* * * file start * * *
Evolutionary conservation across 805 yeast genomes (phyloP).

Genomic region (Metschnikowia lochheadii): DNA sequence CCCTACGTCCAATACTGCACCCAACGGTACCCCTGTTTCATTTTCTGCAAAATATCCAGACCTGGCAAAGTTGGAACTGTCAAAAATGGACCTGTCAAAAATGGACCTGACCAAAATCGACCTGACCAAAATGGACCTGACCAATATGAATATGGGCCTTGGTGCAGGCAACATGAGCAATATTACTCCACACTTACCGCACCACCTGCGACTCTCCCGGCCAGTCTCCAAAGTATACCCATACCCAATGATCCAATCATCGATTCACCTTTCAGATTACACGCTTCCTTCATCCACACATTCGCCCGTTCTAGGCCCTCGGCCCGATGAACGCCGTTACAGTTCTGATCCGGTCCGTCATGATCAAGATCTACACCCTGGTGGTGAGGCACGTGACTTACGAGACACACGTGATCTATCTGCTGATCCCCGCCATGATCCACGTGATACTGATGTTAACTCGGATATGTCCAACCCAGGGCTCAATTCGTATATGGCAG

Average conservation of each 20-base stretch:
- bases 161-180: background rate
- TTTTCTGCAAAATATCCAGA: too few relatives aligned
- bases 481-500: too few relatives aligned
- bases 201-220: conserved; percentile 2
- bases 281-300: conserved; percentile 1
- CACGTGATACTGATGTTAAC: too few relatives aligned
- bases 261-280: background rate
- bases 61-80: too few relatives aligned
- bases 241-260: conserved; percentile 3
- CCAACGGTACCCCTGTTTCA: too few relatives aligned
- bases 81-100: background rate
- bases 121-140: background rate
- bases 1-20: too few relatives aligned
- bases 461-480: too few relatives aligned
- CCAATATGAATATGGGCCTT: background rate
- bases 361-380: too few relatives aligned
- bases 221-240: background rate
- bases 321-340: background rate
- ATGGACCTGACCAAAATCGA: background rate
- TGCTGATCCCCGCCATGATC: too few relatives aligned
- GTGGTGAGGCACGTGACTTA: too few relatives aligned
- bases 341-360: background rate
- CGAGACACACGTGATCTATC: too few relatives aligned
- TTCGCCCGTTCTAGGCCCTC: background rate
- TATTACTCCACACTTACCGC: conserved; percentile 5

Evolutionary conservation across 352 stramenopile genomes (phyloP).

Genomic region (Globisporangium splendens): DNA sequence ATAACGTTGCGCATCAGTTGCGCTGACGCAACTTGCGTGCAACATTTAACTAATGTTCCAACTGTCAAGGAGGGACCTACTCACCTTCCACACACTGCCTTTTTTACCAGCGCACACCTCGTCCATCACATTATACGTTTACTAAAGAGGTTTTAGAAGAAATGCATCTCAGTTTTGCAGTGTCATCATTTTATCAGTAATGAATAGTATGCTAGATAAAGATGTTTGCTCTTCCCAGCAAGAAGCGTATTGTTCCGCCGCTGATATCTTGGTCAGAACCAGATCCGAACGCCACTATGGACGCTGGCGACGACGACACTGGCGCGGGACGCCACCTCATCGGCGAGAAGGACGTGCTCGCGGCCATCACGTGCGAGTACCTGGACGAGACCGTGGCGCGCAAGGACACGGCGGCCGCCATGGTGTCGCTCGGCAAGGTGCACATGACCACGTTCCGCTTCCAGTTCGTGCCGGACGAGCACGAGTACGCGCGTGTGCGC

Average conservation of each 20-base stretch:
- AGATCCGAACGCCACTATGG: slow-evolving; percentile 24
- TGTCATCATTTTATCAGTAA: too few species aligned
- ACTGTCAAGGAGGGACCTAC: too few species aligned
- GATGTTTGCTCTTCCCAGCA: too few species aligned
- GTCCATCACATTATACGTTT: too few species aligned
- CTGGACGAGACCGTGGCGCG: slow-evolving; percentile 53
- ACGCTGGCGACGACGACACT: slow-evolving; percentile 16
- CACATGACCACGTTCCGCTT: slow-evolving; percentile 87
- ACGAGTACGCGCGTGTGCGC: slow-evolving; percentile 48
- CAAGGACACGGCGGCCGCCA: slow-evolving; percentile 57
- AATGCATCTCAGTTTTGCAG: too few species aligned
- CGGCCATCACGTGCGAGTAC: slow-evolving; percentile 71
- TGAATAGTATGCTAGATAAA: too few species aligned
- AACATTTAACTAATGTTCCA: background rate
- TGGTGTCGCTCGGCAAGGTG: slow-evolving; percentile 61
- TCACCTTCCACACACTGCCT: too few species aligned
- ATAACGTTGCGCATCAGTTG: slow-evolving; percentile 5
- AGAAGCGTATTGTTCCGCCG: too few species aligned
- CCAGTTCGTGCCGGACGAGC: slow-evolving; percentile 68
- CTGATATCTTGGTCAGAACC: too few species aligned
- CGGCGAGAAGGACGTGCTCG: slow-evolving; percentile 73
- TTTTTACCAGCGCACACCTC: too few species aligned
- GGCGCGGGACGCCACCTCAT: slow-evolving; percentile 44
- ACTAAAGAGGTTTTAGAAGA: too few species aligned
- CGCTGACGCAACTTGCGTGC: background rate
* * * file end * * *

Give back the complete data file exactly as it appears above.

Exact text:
Evolutionary conservation across 805 yeast genomes (phyloP).

Genomic region (Metschnikowia lochheadii): DNA sequence CCCTACGTCCAATACTGCACCCAACGGTACCCCTGTTTCATTTTCTGCAAAATATCCAGACCTGGCAAAGTTGGAACTGTCAAAAATGGACCTGTCAAAAATGGACCTGACCAAAATCGACCTGACCAAAATGGACCTGACCAATATGAATATGGGCCTTGGTGCAGGCAACATGAGCAATATTACTCCACACTTACCGCACCACCTGCGACTCTCCCGGCCAGTCTCCAAAGTATACCCATACCCAATGATCCAATCATCGATTCACCTTTCAGATTACACGCTTCCTTCATCCACACATTCGCCCGTTCTAGGCCCTCGGCCCGATGAACGCCGTTACAGTTCTGATCCGGTCCGTCATGATCAAGATCTACACCCTGGTGGTGAGGCACGTGACTTACGAGACACACGTGATCTATCTGCTGATCCCCGCCATGATCCACGTGATACTGATGTTAACTCGGATATGTCCAACCCAGGGCTCAATTCGTATATGGCAG

Average conservation of each 20-base stretch:
- bases 161-180: background rate
- TTTTCTGCAAAATATCCAGA: too few relatives aligned
- bases 481-500: too few relatives aligned
- bases 201-220: conserved; percentile 2
- bases 281-300: conserved; percentile 1
- CACGTGATACTGATGTTAAC: too few relatives aligned
- bases 261-280: background rate
- bases 61-80: too few relatives aligned
- bases 241-260: conserved; percentile 3
- CCAACGGTACCCCTGTTTCA: too few relatives aligned
- bases 81-100: background rate
- bases 121-140: background rate
- bases 1-20: too few relatives aligned
- bases 461-480: too few relatives aligned
- CCAATATGAATATGGGCCTT: background rate
- bases 361-380: too few relatives aligned
- bases 221-240: background rate
- bases 321-340: background rate
- ATGGACCTGACCAAAATCGA: background rate
- TGCTGATCCCCGCCATGATC: too few relatives aligned
- GTGGTGAGGCACGTGACTTA: too few relatives aligned
- bases 341-360: background rate
- CGAGACACACGTGATCTATC: too few relatives aligned
- TTCGCCCGTTCTAGGCCCTC: background rate
- TATTACTCCACACTTACCGC: conserved; percentile 5

Evolutionary conservation across 352 stramenopile genomes (phyloP).

Genomic region (Globisporangium splendens): DNA sequence ATAACGTTGCGCATCAGTTGCGCTGACGCAACTTGCGTGCAACATTTAACTAATGTTCCAACTGTCAAGGAGGGACCTACTCACCTTCCACACACTGCCTTTTTTACCAGCGCACACCTCGTCCATCACATTATACGTTTACTAAAGAGGTTTTAGAAGAAATGCATCTCAGTTTTGCAGTGTCATCATTTTATCAGTAATGAATAGTATGCTAGATAAAGATGTTTGCTCTTCCCAGCAAGAAGCGTATTGTTCCGCCGCTGATATCTTGGTCAGAACCAGATCCGAACGCCACTATGGACGCTGGCGACGACGACACTGGCGCGGGACGCCACCTCATCGGCGAGAAGGACGTGCTCGCGGCCATCACGTGCGAGTACCTGGACGAGACCGTGGCGCGCAAGGACACGGCGGCCGCCATGGTGTCGCTCGGCAAGGTGCACATGACCACGTTCCGCTTCCAGTTCGTGCCGGACGAGCACGAGTACGCGCGTGTGCGC

Average conservation of each 20-base stretch:
- AGATCCGAACGCCACTATGG: slow-evolving; percentile 24
- TGTCATCATTTTATCAGTAA: too few species aligned
- ACTGTCAAGGAGGGACCTAC: too few species aligned
- GATGTTTGCTCTTCCCAGCA: too few species aligned
- GTCCATCACATTATACGTTT: too few species aligned
- CTGGACGAGACCGTGGCGCG: slow-evolving; percentile 53
- ACGCTGGCGACGACGACACT: slow-evolving; percentile 16
- CACATGACCACGTTCCGCTT: slow-evolving; percentile 87
- ACGAGTACGCGCGTGTGCGC: slow-evolving; percentile 48
- CAAGGACACGGCGGCCGCCA: slow-evolving; percentile 57
- AATGCATCTCAGTTTTGCAG: too few species aligned
- CGGCCATCACGTGCGAGTAC: slow-evolving; percentile 71
- TGAATAGTATGCTAGATAAA: too few species aligned
- AACATTTAACTAATGTTCCA: background rate
- TGGTGTCGCTCGGCAAGGTG: slow-evolving; percentile 61
- TCACCTTCCACACACTGCCT: too few species aligned
- ATAACGTTGCGCATCAGTTG: slow-evolving; percentile 5
- AGAAGCGTATTGTTCCGCCG: too few species aligned
- CCAGTTCGTGCCGGACGAGC: slow-evolving; percentile 68
- CTGATATCTTGGTCAGAACC: too few species aligned
- CGGCGAGAAGGACGTGCTCG: slow-evolving; percentile 73
- TTTTTACCAGCGCACACCTC: too few species aligned
- GGCGCGGGACGCCACCTCAT: slow-evolving; percentile 44
- ACTAAAGAGGTTTTAGAAGA: too few species aligned
- CGCTGACGCAACTTGCGTGC: background rate